Autism, famously fuzzy, seems to defy most attempts at definition, treatment, understanding. It’s often easier to spot the ideas and writing about it that don’t make sense than to find and fully embrace those that do. That’s what makes writers such as Emily Willingham and Steve Silberman and Amy Harmon so invaluable: They show us the possibilities within the confounds; that the fuzziness is richly textured.
So too does a new story by Gareth Cook*, a Pulitzer-winning journalist whose article “The Autism Advantage” appeared today in the early-online version of this coming Sunday’s New York Times Magazine. This wonderfully smart, richly reported, finely turned piece explores with unusual skill what may be autism’s central paradox — the difficulty of discerning a person who meets the world through such different perceptual, social, and communicative prisms. Take, for instance, this story from the principal of a school that has embraced the task of teaching children with autism:
The Specialisterne school uses Legos, too. Frank Paulsen, a red-haired man with a thin beard who is the school’s principal, told me about a session he once led in which he handed out small Lego boxes to a group of young men and asked them to build something that showed their lives. When the bricks had been snapped together, Paulsen asked each boy to say a few words. One boy didn’t want to talk, saying his construction was “nothing.” When Paulsen gathered his belongings to leave, however, the boy, his teacher by his side, seemed to want to stay. Paulsen tried to draw him out but failed. So Paulsen excused himself and stood up.
The boy grabbed Paulsen’s arm. “Actually,” he said, “I think I built my own life.”
Paulsen eased back into his seat.
“This is me,” the boy said, pointing to a skeleton penned in by a square structure with high walls. A gray chain hung from the back wall, and a drooping black net formed the roof. To the side, outside the wall, two figures — a man with a red baseball cap and a woman raising a clear goblet to her lips — stood by a translucent blue sphere filled with little gold coins. That, the boy continued, represented “normal life.” In front of the skeleton were low walls between a pair of tan pillars, and a woman with a brown pony tail looked in, brandishing a yellow hairbrush. “That is my mom, and she is the only one who is allowed in the walls.”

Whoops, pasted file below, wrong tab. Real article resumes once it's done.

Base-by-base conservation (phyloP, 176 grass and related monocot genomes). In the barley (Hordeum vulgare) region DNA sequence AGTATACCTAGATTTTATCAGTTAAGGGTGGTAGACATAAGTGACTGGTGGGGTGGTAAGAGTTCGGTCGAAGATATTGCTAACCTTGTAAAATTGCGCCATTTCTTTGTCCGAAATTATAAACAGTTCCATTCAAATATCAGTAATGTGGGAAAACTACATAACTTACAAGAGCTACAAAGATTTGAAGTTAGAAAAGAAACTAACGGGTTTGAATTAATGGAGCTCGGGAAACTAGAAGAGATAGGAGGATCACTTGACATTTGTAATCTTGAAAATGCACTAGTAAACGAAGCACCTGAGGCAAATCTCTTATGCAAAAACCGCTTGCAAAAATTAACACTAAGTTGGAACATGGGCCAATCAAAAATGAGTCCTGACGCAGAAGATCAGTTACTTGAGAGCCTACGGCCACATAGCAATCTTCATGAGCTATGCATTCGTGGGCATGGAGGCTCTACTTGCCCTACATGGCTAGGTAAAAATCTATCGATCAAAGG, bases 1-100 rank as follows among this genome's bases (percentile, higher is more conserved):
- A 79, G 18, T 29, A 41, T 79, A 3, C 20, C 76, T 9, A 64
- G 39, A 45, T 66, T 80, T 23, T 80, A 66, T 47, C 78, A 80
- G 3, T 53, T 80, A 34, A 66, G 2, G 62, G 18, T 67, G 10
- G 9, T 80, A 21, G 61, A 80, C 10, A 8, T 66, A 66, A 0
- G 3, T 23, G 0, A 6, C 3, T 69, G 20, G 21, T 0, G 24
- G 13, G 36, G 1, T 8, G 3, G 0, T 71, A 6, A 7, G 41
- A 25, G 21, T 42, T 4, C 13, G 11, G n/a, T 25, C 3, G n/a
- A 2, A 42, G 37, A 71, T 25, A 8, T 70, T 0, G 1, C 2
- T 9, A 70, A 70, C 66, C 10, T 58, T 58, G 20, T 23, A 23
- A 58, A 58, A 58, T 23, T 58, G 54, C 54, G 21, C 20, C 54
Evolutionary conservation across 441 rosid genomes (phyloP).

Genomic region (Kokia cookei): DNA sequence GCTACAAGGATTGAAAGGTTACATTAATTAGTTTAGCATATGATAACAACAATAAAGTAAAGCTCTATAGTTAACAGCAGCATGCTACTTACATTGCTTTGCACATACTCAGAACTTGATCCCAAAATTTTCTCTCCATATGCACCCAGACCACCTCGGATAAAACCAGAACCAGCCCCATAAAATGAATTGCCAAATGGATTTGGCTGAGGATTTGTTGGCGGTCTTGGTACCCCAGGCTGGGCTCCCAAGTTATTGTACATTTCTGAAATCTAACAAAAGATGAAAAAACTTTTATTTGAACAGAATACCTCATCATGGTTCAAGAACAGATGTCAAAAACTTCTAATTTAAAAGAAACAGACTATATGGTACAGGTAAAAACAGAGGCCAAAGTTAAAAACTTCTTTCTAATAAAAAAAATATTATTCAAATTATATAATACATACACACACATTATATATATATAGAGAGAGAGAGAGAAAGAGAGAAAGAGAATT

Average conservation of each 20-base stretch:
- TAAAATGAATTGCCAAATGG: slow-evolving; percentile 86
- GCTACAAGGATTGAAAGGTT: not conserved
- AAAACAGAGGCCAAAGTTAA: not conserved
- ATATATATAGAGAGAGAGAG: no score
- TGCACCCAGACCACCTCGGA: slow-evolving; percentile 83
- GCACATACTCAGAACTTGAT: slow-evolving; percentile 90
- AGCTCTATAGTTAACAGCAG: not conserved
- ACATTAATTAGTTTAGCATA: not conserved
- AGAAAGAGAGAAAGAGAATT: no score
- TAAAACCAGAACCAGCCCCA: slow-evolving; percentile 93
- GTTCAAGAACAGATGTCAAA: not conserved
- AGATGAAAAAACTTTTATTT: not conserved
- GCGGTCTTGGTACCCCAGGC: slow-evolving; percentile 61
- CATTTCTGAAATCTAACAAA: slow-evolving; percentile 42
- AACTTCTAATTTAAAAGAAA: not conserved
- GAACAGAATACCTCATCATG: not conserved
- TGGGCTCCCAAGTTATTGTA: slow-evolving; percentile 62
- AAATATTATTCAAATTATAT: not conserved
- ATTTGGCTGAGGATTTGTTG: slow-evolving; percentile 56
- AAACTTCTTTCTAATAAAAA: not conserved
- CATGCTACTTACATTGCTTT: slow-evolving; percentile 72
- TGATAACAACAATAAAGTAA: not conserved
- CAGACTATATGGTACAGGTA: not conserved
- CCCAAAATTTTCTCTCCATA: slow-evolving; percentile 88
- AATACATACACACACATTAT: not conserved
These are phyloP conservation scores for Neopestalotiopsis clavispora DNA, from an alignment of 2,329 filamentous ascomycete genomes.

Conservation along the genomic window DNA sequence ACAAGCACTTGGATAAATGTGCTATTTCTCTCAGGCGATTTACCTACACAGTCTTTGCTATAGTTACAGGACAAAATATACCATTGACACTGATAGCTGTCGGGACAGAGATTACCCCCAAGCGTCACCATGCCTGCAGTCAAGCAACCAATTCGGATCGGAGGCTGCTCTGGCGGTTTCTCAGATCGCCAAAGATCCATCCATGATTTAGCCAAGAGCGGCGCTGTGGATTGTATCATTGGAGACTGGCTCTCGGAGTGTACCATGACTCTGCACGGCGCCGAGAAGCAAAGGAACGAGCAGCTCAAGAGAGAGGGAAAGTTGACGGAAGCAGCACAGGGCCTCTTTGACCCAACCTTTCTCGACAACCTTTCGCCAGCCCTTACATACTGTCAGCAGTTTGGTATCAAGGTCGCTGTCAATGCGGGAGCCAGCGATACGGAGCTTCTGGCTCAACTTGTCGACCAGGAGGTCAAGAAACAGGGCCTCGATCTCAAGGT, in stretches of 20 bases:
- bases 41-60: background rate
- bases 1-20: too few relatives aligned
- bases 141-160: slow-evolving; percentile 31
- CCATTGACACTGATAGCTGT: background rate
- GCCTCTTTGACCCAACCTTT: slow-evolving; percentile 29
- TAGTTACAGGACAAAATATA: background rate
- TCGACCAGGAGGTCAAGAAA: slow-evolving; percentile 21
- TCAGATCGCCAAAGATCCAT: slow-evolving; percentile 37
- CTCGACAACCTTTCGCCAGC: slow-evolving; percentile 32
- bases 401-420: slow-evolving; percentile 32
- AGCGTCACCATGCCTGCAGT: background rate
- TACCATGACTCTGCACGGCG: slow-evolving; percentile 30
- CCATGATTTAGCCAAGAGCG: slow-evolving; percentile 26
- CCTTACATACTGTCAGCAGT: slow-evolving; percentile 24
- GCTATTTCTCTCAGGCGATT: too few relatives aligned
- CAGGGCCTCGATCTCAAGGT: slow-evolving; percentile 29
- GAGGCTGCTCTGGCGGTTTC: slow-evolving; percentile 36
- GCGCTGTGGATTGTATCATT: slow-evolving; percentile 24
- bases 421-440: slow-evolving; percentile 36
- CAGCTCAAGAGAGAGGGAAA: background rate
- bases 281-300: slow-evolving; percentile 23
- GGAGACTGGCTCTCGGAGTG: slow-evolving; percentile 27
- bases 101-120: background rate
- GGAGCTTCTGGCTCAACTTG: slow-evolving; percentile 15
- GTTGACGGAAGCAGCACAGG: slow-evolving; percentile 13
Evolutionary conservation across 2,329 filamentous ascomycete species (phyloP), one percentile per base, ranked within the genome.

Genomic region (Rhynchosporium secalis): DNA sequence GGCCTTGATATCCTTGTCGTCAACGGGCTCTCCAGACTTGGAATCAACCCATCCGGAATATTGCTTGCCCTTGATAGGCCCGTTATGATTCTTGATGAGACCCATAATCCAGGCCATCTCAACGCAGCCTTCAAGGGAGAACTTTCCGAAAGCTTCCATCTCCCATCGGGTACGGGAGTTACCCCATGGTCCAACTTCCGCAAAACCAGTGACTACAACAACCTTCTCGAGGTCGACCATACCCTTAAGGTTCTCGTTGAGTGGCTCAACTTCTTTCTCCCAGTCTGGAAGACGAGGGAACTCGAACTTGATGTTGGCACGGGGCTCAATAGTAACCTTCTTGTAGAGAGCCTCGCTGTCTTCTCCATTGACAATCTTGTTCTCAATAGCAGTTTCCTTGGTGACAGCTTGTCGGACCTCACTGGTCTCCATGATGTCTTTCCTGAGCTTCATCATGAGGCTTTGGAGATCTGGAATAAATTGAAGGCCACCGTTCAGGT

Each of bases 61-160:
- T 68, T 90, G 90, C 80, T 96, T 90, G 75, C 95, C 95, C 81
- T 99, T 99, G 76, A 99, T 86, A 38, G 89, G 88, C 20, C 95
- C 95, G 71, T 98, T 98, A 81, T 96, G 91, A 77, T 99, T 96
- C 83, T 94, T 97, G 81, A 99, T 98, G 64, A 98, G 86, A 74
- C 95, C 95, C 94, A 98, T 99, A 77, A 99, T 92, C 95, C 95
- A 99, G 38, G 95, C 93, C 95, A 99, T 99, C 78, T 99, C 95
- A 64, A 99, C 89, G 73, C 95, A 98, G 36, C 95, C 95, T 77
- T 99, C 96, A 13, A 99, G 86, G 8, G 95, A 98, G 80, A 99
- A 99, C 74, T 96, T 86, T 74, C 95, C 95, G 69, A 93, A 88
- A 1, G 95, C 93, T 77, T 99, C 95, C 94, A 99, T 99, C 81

The boy’s teacher was listening, astonished: In the years she’d known him, she told Paulsen later, she had never heard him discuss his inner life. Paulsen talked to the boy, now animated, for a quarter of an hour about the walls, and Paulsen suggested that perhaps the barriers could be removed. “I can’t take down the walls,” the boy concluded, “because there is so much danger outside of them.”
Get the whole thing at The Autism Advantage.
*Disclosure: I first came to know Gareth’s work when he was editing the Ideas column at the Boston Globe. Later he took over editing of Mind Matters, a Scientific American online department I founded. And yet later I signed a book contract with an editor who happens to be married to Mr. Cook. I feel confident I’d be highly impressed with this autism feature anyway. The Lego story alone: It’s not every day one comes across something that beautiful.